13 years and three dc and a wreck of a house we moved into 7 years ago has meant that we've been v close to the bone and any spare cash has gone on making our house our home.
The last few years we have managed to do the largest most expensive things needed so now for the next few years we plan on maintaining but no more big jobs.
I want to concentrate on savings.
We put £12.50 a week in two seperate cash tins which will be £600 in each by December. One will go towards Xmas and the other towards a structure we would like to build next summer.
I also put £50 a month into a holding account to cover dc birthdays,scho trips and uniforms,etc.
I only have 12 months left on my car payments which will free up £100 per month for me to put into personal savings,same as dh and once we finish a long term loan early next year we will put £200 a month into a joint savings account.
We have a small uk based holiday booked with friends for this year and we live in a beautiful area so day trips and entertaining dc isn't hard to do frugally for us.
I just sat and went through our monthly food,sundries spending as I set a budget for it and the last two months we have gone over a bit so going to rein that in and meal plan more.
Before I make any purchases I think if I need them or want them and by doing that I'm just January I saved over £100 that would have just been wasted. That's been transferred to an online saver account aswel and it's great watching it all build up knowing it's dead possible.
If you just want general savings, 3 months salaries worth is the recommended amount.
The first thing you need to do is write down your current expenditure on EVERYTHING. if there is anything you pay for yearly, then take the annual amount and divide it by 12. That could then form part of your monthly budget, or it can be part of your savings.
Once you've got your budget, see what you can cut down on. I think it's also a good idea to allocate yourself some fun money for the cinema, nights out, etc. Saving does not mean sitting at home all the time!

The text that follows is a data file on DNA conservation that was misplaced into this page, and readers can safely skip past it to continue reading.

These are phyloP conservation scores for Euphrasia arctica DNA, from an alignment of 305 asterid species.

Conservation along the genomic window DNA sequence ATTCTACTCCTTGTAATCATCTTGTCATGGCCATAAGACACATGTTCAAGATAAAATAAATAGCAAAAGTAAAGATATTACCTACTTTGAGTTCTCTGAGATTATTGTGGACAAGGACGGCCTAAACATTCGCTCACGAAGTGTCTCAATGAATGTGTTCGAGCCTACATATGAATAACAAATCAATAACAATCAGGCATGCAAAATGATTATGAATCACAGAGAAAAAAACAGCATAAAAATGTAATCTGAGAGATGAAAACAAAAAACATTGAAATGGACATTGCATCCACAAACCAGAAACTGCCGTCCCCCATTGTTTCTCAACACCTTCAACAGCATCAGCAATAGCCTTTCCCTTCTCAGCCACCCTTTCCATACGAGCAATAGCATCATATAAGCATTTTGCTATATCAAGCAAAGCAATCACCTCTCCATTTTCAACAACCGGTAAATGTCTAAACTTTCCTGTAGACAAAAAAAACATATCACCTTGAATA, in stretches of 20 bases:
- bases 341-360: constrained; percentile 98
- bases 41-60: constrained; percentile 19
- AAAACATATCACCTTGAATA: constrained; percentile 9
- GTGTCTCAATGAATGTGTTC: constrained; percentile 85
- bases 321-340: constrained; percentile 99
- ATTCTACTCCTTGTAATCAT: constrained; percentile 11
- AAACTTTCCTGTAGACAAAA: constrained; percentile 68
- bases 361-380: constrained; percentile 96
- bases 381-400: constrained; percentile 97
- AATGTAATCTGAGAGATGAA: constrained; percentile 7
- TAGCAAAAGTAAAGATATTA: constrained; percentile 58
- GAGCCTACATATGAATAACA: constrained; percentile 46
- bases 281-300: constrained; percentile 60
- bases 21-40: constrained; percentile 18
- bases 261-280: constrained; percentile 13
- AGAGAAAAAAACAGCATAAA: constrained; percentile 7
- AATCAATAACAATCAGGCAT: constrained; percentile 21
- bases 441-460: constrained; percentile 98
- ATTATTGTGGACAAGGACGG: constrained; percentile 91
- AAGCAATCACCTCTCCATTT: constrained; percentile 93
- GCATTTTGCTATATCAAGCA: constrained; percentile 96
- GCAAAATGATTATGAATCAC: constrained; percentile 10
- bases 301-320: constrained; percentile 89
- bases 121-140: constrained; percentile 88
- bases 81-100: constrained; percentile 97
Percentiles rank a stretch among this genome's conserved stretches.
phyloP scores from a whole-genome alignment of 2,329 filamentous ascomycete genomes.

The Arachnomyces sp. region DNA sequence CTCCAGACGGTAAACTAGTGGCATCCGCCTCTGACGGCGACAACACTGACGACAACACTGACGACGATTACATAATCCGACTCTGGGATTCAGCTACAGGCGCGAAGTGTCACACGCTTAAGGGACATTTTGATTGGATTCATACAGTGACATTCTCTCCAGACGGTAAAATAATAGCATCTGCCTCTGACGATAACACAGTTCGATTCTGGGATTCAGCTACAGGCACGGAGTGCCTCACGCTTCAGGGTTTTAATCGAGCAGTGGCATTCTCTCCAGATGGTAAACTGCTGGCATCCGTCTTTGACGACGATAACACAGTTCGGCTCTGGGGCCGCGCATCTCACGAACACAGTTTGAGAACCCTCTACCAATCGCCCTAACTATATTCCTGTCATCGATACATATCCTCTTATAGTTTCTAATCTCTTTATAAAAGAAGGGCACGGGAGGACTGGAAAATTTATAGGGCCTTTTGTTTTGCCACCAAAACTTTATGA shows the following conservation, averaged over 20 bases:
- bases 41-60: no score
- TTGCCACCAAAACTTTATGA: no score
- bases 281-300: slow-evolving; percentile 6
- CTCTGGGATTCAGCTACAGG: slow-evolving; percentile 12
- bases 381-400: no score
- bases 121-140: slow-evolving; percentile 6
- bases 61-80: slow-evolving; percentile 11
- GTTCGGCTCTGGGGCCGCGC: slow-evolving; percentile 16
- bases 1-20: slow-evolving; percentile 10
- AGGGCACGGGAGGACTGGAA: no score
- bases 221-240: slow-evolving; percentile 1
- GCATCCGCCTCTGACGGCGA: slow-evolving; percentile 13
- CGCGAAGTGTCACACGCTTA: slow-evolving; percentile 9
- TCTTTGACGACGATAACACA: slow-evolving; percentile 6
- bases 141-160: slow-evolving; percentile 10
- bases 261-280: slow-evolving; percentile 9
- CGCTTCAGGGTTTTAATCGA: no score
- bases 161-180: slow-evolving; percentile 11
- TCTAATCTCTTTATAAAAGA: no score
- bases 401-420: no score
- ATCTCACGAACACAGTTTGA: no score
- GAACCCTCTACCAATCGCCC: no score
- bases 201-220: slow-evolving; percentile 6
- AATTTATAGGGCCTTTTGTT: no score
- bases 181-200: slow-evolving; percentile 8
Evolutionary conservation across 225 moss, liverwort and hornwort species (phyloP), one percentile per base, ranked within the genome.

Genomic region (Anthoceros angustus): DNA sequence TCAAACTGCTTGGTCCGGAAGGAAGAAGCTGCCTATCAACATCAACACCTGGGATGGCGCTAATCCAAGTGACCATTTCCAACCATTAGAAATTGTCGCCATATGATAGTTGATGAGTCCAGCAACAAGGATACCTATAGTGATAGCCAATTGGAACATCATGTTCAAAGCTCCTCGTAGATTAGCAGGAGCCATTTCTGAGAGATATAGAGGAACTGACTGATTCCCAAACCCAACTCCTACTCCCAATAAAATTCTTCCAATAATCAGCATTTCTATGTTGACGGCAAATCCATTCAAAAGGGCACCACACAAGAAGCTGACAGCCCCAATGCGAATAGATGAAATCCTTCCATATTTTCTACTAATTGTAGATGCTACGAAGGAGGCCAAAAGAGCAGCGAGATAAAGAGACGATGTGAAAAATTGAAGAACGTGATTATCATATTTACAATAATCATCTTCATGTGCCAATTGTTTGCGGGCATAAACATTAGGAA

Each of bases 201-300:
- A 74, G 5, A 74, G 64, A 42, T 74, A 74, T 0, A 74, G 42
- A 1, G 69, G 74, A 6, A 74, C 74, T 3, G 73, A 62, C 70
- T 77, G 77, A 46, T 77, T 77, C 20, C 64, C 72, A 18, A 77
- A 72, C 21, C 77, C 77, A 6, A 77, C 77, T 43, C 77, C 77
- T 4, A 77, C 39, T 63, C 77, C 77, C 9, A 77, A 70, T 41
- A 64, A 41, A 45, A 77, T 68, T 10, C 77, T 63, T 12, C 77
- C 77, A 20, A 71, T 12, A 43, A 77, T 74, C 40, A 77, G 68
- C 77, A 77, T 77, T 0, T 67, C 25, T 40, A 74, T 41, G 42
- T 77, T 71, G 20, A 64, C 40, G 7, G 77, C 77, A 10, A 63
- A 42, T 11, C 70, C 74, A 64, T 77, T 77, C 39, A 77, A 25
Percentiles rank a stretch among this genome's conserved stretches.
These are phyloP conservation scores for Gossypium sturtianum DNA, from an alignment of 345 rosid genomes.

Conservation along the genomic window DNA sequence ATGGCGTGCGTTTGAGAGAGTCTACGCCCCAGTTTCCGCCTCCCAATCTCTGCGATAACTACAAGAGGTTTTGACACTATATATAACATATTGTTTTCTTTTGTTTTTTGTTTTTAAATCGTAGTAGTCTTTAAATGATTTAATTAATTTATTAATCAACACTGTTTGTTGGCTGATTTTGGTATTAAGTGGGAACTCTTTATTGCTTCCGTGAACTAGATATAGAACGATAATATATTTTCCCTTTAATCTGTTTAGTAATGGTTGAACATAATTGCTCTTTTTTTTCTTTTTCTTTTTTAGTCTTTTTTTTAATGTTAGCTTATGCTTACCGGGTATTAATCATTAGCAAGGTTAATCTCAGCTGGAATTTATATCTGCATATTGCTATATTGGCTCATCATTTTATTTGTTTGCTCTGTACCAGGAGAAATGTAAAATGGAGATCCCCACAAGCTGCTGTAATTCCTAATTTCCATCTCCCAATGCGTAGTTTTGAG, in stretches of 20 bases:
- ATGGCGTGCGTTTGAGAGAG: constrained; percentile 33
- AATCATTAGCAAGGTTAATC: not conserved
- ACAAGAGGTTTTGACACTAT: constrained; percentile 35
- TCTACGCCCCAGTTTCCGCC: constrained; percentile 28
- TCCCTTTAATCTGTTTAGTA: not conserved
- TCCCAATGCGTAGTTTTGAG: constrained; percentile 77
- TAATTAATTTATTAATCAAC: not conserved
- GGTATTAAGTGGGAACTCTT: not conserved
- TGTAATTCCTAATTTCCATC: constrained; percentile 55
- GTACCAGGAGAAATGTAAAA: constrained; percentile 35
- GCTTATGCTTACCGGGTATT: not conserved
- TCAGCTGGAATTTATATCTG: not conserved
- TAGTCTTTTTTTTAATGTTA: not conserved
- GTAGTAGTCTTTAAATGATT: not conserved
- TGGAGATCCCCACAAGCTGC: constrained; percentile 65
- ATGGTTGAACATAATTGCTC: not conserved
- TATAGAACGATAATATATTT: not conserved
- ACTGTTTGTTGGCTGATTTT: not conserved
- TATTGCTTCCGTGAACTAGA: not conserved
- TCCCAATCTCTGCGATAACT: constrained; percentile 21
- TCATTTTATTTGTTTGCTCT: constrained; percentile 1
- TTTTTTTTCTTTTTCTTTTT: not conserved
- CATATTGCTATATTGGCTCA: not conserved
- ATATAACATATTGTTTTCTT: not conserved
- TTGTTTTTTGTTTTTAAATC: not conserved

After that, anything you have leftover can be savings.
Besides putting money aside every month in savings accounts, me and DH are putting £4 each in a tin everyday. We will empty both tins once a year.
if money is tight then FORGET XMAS. It DOES NOT MATTER.
sorry, but it is really not a priority over roof, food, bills, insurance etc etc etc.
tell all adults in your family that all presents are stopping. Budget a tiny amount for kids. Or feed and clothe them rather than buying tat if that's the choice.
You need to know what you’re spending at the moment to work out if we can spend less to save/invest more. For example, shop around for best phone or utilities deals or spend less on clothes etc.
We’re high earners so we save/invest most of the money coming in. But a low earner, might only set aside £20/month as they can barely make ends meet anyway. So it all depends.
And what are you saving goals? As mentioned above, is it something short/medium/long term? For example, if you’re saving for a holiday next year, a regular saver with a direct debit can be a good option. If you’re saving for retirement, you’d look at pensions or stock and shares Lifetime ISAs etc.